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For his next trick Alex McAleer conjures up magic stardom from Suffolk roots

PUBLISHED: 15:14 29 March 2018

Mindreader Alex McAleer at Norwich Theatre Royal.
 Photo: Antony Kelly

Mindreader Alex McAleer at Norwich Theatre Royal. Photo: Antony Kelly

Archant Norfolk 2018

Mind-reader Alex McAleer began his magic career on stage in Suffolk before developing successful cabaret shows in Norwich. Now he has found international success as part of hit show Champions of Magic.

Alex McAleer will be performing in Champions of Magic. Photo: SubmittedAlex McAleer will be performing in Champions of Magic. Photo: Submitted

“I found the footage the other day, and it’s not that bad actually,” says Alex McAleer, recalling his first stage performance as a wannabe magician and mind-reader. “I’m basically doing an impression of Derren Brown, but even from that I can see where some of the routines I still do now came from.”

That debut performance on a village hall stage in Suffolk was the start of a journey that has seen him rise to international success as part of Champions of Magic.

The hit show, which stars Alex alongside four other magicians and illusionists, sees him return to the region at Norwich Theatre Royal this weekend as part of its sixth national tour.

Also starring American close-up magician Kayla Drescher, Mexican illusionist and escapologist Fernando Velasco and grand illusion double act Young & Strange, the show will then tour America where it has already enjoyed success.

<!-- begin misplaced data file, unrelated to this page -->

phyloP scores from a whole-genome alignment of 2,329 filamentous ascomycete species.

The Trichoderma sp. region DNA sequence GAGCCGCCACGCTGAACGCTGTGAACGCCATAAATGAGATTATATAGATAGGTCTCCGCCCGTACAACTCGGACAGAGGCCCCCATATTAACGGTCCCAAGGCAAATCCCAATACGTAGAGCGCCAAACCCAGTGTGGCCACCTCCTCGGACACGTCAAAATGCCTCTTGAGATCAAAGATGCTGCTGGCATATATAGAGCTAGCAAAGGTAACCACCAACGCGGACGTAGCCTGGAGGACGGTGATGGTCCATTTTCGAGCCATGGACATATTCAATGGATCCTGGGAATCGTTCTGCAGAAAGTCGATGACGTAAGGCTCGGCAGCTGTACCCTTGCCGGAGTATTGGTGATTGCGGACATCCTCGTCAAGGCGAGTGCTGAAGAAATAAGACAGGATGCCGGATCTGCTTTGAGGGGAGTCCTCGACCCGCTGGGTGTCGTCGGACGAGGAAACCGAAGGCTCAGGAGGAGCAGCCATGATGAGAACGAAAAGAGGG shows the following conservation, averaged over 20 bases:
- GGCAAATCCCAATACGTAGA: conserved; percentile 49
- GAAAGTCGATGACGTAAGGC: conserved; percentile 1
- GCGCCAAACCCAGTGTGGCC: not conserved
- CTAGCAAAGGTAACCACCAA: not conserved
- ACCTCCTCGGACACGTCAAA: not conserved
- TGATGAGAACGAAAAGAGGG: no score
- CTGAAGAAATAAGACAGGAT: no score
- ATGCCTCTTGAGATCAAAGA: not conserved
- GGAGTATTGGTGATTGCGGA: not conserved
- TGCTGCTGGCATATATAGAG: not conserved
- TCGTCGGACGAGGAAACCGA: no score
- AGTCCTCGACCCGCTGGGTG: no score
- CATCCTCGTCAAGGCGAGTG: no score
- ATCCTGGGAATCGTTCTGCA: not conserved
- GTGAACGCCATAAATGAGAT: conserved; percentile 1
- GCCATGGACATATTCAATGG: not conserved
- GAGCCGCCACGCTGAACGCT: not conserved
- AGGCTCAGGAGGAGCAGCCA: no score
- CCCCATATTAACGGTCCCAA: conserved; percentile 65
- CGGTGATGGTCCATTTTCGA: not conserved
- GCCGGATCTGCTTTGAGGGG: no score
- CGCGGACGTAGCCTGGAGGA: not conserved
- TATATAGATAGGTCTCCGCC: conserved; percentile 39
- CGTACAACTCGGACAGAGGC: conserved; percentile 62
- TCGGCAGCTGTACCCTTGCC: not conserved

Champions of Magic is at Norwich Theatre Royal on April 1. Photo: SubmittedChampions of Magic is at Norwich Theatre Royal on April 1. Photo: Submitted

A mix of mind reading, stunning close-up magic and daring grand illusions, Alex has been involved from the start and it has propelled him to stardom.

“The producer used to run comedy nights and a couple of the acts he booked were Pete Firman, the comedy magician, and Ali Cook, and he thought ‘what would it be like if I booked them both on the same bill, I could make it a whole magic show?’,” he explains.

“I think he did that once or twice then he realised he needed different types of magic, because those two are quite similar. So I got a call because he’d seen me in something, and I did a show, then another then it became an official tour. The over three or four years it became bigger and bigger, we toured America, we changed the line-up and it just got bigger than bigger. Now we’re doing these UK dates; then back to America, with the rest of the year full of shows over there.”